Someone wearing a black top and white fanny pack with the word Missguided and a sad face highlighted.
24 Aug
Someone wearing a black top and white fanny pack with the word Missguided and a sad face highlighted.

How Ethical Is Missguided?

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Missguided in every sense of the word, here’s why the global fast fashion retailer gets our lowest score of “We Avoid” overall. This article is based on the Missguided rating published in August 2020.

Truly missguided

Founded in 2009 by Nitin Passi, Missguided is a global fast fashion retailer. The UK-based brand is a prime example of ultra fast fashion as it prides itself in creating “not just fast fashion” but “rapid” fashion, by dropping up to 1000 new products every week for its “babes”.

Missguided is heavily influenced by social media and streetwear, sometimes a bit too much, as the brand was sued by Kim Kardashian last year for copying her outfits. It has also come under fire in August 2020 for glorifying fast fashion in its series Inside Missguided that has been labelled as “propaganda”, “flimsy”, and “a PR disaster”.

While you might already be aware of fast fashion’s harmful impact on the environment and on the workers in the industry, but you might also be wondering about how exactly Missguided is doing, especially in light of this controversy. So, exactly how ethical is Missguided? Read on to find out.

Environmental impact

Missguided’s environment rating is ‘Very Poor’. The brand doesn’t publish sufficient relevant information about its environmental policies to give a higher rating. What’s more, as a fast fashion brand and by dropping up to 1000 new products every week, Missguided clearly promotes over-consumption and as a result, creates a lot of waste. In fact, the brand was found to be lagging behind other UK retailers in terms of sustainable practices and is said to be among the worst sustainability offenders.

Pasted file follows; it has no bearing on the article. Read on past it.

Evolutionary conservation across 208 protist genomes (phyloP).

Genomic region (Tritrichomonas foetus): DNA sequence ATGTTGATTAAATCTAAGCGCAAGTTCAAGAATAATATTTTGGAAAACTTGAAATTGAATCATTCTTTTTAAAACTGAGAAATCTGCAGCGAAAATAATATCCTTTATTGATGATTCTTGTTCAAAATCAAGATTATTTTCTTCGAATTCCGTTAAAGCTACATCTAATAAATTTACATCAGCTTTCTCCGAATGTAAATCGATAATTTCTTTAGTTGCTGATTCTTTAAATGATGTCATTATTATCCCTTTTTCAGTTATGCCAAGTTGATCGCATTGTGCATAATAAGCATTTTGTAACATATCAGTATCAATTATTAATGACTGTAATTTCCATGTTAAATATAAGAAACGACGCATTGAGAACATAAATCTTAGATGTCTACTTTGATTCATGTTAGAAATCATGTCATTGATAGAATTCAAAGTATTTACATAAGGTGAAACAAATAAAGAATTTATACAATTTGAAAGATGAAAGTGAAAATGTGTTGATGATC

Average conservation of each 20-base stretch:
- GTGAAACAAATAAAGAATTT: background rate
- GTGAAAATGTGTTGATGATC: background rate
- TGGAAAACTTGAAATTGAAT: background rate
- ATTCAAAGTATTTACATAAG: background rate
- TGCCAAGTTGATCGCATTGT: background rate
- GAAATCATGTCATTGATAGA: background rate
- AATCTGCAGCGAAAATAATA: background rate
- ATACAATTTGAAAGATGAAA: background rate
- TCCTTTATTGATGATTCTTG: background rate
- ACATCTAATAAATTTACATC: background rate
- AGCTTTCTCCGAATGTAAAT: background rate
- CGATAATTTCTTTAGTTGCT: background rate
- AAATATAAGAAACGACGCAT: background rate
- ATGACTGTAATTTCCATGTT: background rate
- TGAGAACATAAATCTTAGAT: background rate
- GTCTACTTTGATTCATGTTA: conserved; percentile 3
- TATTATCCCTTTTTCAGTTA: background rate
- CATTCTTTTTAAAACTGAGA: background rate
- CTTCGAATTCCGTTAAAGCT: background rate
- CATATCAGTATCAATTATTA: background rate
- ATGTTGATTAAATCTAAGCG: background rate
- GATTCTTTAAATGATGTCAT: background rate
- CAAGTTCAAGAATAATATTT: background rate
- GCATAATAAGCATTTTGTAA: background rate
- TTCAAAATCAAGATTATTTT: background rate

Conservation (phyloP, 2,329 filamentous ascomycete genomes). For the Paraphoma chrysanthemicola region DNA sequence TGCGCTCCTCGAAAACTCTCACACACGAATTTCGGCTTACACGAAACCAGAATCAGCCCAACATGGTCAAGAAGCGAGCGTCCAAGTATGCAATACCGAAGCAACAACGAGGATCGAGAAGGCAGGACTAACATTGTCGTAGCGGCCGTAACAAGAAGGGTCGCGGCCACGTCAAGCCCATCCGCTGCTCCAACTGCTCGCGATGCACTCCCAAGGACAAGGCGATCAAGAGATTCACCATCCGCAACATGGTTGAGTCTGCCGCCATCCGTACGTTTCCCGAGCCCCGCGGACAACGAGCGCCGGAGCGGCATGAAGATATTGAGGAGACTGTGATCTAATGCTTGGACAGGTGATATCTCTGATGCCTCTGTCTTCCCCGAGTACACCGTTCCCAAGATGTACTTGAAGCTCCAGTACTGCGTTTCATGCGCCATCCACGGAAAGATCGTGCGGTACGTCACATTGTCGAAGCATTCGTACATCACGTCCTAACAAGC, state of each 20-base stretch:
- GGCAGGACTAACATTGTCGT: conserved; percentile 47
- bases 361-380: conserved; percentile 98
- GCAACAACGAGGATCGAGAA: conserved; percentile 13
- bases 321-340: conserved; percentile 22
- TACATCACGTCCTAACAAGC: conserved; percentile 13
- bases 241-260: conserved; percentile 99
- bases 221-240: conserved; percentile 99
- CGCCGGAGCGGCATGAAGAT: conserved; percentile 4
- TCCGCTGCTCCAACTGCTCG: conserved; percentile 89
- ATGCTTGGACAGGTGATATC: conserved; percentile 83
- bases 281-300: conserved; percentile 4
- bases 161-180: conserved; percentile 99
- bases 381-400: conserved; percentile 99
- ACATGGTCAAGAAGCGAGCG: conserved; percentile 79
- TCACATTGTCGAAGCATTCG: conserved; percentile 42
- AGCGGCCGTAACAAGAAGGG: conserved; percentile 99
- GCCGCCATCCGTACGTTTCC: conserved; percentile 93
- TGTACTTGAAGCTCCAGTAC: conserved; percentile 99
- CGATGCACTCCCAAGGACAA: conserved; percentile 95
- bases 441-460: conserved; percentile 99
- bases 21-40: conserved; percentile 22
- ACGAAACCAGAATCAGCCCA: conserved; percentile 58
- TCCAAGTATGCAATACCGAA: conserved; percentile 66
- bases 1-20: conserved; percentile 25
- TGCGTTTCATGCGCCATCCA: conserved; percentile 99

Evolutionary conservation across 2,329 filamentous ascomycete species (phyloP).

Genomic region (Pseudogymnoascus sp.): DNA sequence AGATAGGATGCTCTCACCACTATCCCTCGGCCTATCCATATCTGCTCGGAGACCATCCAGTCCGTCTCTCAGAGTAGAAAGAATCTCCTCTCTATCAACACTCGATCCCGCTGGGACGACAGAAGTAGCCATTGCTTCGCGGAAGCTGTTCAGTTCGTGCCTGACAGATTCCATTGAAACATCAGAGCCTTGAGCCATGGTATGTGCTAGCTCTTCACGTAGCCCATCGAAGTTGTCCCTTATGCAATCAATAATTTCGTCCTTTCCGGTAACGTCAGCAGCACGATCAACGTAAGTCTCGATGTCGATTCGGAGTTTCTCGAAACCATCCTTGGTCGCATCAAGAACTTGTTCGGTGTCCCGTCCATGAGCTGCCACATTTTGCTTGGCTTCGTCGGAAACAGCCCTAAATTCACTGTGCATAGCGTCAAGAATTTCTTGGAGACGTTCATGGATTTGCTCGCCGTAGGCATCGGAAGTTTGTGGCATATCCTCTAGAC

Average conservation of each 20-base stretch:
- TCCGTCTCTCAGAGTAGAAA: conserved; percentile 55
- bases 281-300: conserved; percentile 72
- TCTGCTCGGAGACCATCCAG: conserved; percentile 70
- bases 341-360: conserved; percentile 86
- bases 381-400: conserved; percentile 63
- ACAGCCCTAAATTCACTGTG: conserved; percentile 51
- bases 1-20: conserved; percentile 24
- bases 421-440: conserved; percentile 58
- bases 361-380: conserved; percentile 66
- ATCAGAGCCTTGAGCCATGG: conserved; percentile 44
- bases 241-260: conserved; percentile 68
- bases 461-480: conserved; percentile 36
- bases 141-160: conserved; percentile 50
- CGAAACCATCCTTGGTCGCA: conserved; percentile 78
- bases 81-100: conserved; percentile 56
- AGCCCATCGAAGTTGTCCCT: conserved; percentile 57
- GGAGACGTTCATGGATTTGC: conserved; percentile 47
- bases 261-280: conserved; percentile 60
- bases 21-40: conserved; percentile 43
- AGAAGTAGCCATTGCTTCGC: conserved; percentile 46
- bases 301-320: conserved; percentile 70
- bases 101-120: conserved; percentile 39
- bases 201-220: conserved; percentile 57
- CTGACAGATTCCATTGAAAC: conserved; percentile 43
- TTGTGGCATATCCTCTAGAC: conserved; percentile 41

Labour conditions

Missguided’s mission is to “is to empower young women to look and feel confident for every occasion”. The majority of garment workers in the fashion industry are female, yet Missguided’s mission doesn’t seem to apply to its supply chain. While it traces some of its supply chain, there is no evidence of worker empowerment initiatives or payment of a living wage. With 11.4 million women and girls working for the textile industry, the effective protection of women’s rights is imperative. The brand also does not disclose any policies or safeguards to protect suppliers and workers in its supply chain from the impacts of COVID-19!

Even in its head offices and stores, Missguided in 2019 reported a 46% median average gap, favouring men. According to the brand, this is because they “have more women than men in [their] lower paid roles and fewer in higher paid ones”.

Missguided does audit some of its supply chain including the final stage of production, but its lack of transparency regarding its labour practices and living wages means we rated the brand’s labour conditions ‘Very Poor’.

Animal welfare

For the animals, Missguided gets a rating of ‘Not Good enough’. It has a formal animal welfare policy aligned with Five Freedoms, which is a good first step. It states that it sources wool from non-mulesed sheep, and doesn’t use angora, fur, or exotic animal skin or hair. It does use leather and down, however, and there is no evidence it traces any animal product to the first stage of production. In addition to this, in 2017, Missguided was found to be selling a pair of shoes advertised as having faux fur pom pom trims, which in fact contained real fur. Passing real fur as faux fur to unknowing shoppers is, in fact, a disturbing and increasingly common trend in the fashion industry.

Overall rating: We Avoid

Based on information from our own research, we rated Missguided our lowest possible score of ‘We Avoid’ overall. Good On You ratings consider 100s of issues and it is not possible to list every relevant issue in a summary of the brand’s performance. For more information see our How We Rate page and our FAQs.